Instagram rap tribute to dead 13yo boy lands UK teen in court for ‘hate crime’
Chelsea Russell, 19, from Liverpool, posted the lyric from the American rapper’s song ‘I'm Trippin'’, a court heard. Merseyside Police were anonymously sent a screenshot of her update and she was charged.
Russell argued that the use of the lyrics was not offensive, but was handed a community order. Prosecutors told the court that her sentence was increased from a fine to a community order because “it was a hate crime.”
The now-19-year-old woman posted the lyrics to her social media account after the death of 13-year-old Frankie Murphy, who died after he was hit by a car while riding a bike in 2017.
The court heard that the image, posted with the lyrics “kill a snitch n***a and rob a rich n***a,” was screenshotted and passed on to hate crime unit PC Dominique Walker. The officer also asked Carole Clarke, defending, not to use the word n***a in the court because she found it so offensive.
The Liverpool Echo reported that Clarke argued the usage of the word had changed over time, because it had been popularized by successful rap artists.
“Jay-Z used these words in front of thousands of people at the Glastonbury festival,” Clarke argued to the court. She also pointed out that Russell had spelt the ‘n’ word ending in the letter ‘a’ rather than ‘er’. Clarke then cited the Urban Dictionary, which said that the word ending in the letter ‘a’ meant a “black man wearing a gold chain.”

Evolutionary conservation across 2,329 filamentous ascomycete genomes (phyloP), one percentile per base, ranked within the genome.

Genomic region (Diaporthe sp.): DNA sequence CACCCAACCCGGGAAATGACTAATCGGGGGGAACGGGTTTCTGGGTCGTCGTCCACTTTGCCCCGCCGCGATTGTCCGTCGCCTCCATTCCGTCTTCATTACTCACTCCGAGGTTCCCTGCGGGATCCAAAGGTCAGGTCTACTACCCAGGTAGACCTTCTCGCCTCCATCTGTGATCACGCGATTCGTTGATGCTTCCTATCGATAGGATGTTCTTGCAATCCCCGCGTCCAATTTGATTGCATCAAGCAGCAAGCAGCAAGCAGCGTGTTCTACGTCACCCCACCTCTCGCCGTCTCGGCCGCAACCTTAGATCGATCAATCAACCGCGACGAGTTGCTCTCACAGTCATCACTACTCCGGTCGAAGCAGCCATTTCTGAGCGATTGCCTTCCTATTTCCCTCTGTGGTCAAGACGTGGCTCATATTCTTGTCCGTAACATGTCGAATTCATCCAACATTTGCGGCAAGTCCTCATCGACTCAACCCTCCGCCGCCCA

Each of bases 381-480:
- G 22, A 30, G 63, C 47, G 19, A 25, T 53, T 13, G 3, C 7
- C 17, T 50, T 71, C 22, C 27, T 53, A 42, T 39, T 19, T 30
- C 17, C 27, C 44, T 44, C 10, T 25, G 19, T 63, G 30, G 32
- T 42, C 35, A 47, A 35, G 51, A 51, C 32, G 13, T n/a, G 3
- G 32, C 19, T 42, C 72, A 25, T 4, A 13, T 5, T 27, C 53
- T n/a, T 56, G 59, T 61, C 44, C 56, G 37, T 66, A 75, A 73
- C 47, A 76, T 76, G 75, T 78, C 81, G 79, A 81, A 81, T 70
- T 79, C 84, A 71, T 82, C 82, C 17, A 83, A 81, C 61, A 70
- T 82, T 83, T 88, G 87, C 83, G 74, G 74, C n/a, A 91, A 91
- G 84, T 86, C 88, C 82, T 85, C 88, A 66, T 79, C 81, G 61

Russell's defense also argued her profile “wasn't public,” but was proved in court that anyone could access it and "see the offensive language."
District Judge Jack McGarva said: “There is no place in civil society for language like that. Everyone with an Instagram account could view this content. The lyrics also encourage killing and robbing, so are grossly offensive.”
Russell was found guilty of sending a grossly offensive message by a public communication and was handed down an eight-week community order. She was also placed on an eight-week curfew and told to pay costs of £500 (US$700) and an £85 victim surcharge.
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